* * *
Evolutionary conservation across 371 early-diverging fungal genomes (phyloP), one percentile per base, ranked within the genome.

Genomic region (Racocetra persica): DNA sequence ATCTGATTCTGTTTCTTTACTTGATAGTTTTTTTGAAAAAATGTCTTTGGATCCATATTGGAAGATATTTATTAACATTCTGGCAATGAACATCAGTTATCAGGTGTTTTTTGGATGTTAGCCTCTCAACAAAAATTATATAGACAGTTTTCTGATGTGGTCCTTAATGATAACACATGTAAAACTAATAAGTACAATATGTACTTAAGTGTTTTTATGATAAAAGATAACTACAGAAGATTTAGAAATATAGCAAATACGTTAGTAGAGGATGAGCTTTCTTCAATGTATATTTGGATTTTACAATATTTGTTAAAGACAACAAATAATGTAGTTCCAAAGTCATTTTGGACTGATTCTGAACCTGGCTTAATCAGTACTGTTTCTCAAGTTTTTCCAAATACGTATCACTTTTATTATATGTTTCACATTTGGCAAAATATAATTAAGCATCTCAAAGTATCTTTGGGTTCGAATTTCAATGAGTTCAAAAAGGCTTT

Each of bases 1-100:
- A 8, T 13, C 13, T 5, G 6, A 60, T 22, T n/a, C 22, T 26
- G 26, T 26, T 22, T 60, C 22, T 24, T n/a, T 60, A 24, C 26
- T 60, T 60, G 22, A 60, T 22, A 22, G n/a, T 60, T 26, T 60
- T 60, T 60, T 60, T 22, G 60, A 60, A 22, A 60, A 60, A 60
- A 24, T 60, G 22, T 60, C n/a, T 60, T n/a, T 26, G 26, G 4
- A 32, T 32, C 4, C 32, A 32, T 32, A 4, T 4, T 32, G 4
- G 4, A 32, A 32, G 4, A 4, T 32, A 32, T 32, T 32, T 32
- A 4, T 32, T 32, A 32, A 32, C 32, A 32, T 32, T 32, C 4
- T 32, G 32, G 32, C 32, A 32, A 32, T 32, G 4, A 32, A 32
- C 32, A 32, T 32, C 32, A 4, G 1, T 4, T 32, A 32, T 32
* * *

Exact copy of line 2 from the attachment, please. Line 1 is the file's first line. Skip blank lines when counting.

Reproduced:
Genomic region (Racocetra persica): DNA sequence ATCTGATTCTGTTTCTTTACTTGATAGTTTTTTTGAAAAAATGTCTTTGGATCCATATTGGAAGATATTTATTAACATTCTGGCAATGAACATCAGTTATCAGGTGTTTTTTGGATGTTAGCCTCTCAACAAAAATTATATAGACAGTTTTCTGATGTGGTCCTTAATGATAACACATGTAAAACTAATAAGTACAATATGTACTTAAGTGTTTTTATGATAAAAGATAACTACAGAAGATTTAGAAATATAGCAAATACGTTAGTAGAGGATGAGCTTTCTTCAATGTATATTTGGATTTTACAATATTTGTTAAAGACAACAAATAATGTAGTTCCAAAGTCATTTTGGACTGATTCTGAACCTGGCTTAATCAGTACTGTTTCTCAAGTTTTTCCAAATACGTATCACTTTTATTATATGTTTCACATTTGGCAAAATATAATTAAGCATCTCAAAGTATCTTTGGGTTCGAATTTCAATGAGTTCAAAAAGGCTTT